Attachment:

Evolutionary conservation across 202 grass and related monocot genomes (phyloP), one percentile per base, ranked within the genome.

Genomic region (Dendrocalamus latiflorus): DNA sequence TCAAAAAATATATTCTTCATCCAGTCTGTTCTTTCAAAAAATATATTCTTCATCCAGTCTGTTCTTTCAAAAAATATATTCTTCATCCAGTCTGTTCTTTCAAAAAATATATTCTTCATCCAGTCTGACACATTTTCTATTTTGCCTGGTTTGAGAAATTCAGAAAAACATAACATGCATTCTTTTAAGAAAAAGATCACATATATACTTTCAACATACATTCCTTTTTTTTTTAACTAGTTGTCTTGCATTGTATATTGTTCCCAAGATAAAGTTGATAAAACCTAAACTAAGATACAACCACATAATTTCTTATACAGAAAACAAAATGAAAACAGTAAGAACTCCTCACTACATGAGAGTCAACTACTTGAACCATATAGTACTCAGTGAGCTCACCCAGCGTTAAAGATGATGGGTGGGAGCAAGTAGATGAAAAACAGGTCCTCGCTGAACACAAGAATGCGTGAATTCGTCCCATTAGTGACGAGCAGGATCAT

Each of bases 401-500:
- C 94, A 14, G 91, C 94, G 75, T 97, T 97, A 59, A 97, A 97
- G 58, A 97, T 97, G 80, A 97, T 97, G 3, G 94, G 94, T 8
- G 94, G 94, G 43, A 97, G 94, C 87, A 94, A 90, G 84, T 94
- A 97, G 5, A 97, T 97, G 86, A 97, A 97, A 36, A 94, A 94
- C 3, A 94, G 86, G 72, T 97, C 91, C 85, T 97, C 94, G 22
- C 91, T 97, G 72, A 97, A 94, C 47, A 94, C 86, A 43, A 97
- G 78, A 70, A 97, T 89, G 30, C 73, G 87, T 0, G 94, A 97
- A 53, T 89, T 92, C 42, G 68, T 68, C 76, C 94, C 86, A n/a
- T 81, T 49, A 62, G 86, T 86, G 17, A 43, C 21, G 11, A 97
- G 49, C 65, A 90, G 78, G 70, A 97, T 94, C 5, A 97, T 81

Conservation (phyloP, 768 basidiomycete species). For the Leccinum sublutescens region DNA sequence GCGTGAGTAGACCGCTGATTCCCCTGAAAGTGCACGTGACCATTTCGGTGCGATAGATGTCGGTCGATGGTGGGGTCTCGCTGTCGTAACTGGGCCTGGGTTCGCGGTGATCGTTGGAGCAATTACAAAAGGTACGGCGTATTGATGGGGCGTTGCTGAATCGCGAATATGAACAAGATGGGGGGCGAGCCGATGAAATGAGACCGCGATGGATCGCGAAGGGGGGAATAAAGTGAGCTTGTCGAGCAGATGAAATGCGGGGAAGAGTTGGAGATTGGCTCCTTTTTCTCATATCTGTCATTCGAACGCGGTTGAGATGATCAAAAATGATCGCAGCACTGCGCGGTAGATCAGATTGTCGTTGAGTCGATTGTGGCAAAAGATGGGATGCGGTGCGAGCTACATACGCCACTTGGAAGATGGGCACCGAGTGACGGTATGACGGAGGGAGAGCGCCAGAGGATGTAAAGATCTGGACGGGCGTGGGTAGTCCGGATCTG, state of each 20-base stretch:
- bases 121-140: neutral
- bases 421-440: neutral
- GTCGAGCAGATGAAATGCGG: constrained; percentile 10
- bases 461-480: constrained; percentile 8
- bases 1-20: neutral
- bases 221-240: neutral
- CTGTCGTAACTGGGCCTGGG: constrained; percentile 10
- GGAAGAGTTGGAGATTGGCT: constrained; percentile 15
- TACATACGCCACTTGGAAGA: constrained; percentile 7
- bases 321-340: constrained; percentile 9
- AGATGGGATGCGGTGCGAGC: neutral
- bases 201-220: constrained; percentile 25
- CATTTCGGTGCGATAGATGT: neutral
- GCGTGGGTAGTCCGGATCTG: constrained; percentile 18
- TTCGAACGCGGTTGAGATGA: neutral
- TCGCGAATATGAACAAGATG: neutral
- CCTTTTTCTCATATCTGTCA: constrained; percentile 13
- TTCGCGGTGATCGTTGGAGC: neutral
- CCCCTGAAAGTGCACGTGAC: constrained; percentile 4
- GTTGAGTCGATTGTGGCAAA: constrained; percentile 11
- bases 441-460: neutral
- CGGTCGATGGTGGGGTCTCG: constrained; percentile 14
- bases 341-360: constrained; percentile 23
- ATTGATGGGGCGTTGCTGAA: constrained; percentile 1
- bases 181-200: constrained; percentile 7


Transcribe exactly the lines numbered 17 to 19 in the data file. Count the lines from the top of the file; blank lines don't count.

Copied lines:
- GTCGAGCAGATGAAATGCGG: constrained; percentile 10
- bases 461-480: constrained; percentile 8
- bases 1-20: neutral